Then, as though we hadn’t been frightened enough already, those terrifying banners decorated in SS-like Iron Eagle emblems were unfurled to announce the coming of Slayer, who instantly took the dying afternoon sun and snuffed it out. The first in Ozzfest’s headlining triumvirate of metal giants have rarely been known to bring the full intensity of their live performances to a festival situation; but since the reinstatement of original drumming colossus Dave Lombardo a few years back, the thrash pioneers seem to have found a new lease on death, errr, life. Seriously, no disrespect to former replacement skin-pounders like Jonathan Dette or the great Paul Bostaph, but the bottom line is Slayer simply never sounded “right” without Lombardo’s thick, meaty beats – much like AC/DC never sounded as good with any drummer not named Phil Rudd. And now that he’s had some time to re-acclimate himself to his band-mates’ inimitable pace, skill and precision, all-time thrash classics such as “War Ensemble,” “Die by the Sword,” “Chemical Warfare,” “South of Heaven,” and “Raining Blood” were given the thrashing they rightly deserve. Condensed into a festival-ready greatest hits set (only “Angel of Death” went sadly missing), these demonic masterpieces achieved maximum, brain melting results. And I do mean “melting” since the summer heat was positively roasting the whole amphitheater by now.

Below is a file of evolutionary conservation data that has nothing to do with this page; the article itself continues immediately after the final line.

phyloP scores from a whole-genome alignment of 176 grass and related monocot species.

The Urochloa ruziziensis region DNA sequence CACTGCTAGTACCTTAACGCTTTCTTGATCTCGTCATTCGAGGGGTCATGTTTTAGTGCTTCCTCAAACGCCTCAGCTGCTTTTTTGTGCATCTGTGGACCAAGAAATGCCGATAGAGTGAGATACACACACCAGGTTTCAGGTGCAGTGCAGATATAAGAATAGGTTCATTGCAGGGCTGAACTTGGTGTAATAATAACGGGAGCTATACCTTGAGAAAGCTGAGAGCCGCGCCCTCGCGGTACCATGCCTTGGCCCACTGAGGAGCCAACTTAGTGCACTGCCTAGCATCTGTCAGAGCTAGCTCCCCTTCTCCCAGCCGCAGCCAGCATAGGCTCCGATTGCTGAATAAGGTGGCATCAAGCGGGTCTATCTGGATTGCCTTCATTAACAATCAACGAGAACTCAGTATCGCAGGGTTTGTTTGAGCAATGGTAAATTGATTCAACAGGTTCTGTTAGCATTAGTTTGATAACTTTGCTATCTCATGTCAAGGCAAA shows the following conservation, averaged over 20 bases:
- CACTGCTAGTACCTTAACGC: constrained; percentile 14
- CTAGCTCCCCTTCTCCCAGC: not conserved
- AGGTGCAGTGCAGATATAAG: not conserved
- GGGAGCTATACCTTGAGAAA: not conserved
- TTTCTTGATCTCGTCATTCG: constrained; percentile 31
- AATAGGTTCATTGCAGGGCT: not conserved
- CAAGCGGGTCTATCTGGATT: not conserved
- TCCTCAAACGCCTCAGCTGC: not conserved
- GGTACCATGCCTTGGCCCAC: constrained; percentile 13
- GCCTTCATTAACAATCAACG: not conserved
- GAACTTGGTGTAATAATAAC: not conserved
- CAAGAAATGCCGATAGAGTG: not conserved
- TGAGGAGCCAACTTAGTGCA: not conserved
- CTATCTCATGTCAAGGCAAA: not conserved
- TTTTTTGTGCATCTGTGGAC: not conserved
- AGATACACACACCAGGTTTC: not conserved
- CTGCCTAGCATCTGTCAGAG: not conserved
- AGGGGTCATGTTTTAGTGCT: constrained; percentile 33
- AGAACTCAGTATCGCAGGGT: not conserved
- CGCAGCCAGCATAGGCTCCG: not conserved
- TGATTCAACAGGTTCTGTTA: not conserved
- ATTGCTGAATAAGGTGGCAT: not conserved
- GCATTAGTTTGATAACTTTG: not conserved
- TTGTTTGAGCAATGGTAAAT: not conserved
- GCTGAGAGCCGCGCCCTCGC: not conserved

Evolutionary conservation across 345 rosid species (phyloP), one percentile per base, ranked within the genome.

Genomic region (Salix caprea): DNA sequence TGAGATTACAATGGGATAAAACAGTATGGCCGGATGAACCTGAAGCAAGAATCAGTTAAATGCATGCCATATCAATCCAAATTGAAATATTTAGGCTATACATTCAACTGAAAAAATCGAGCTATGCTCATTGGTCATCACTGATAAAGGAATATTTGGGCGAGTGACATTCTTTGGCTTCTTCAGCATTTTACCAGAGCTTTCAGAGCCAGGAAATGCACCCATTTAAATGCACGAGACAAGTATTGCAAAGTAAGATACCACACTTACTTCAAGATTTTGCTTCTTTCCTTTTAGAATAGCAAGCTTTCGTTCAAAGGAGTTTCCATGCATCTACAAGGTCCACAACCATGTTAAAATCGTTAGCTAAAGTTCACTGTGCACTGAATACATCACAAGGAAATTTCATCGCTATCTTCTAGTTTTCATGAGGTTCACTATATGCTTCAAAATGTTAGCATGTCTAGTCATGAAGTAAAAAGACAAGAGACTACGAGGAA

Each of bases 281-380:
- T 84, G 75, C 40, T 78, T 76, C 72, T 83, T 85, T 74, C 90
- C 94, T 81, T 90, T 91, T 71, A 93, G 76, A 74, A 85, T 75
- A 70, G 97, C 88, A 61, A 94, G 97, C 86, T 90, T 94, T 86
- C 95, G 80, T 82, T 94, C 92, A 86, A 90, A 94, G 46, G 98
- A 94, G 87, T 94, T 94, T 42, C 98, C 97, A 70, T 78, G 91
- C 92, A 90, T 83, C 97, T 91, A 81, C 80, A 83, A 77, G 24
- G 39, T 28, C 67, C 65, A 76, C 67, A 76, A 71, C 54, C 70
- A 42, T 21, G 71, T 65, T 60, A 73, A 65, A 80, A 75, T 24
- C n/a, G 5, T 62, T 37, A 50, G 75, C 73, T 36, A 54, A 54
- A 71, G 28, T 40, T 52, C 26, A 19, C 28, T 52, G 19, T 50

Willingly trapped in our sweltering purgatory, we braced ourselves for the imminent arrival of the evening’s biggest attraction: Judas Priest. Make no mistake, everyone here – including Ozzy and Black Sabbath – knew that it was the reunited Priest who made Ozzfest 2004 most special, and as their imposing stage set began being constructed (metal drums, metal stairs, metal platforms standing on metal pitchforks…metal everything!), few concert goers could contain their giddy excitement. But before we go there, a quick trip down memory lane…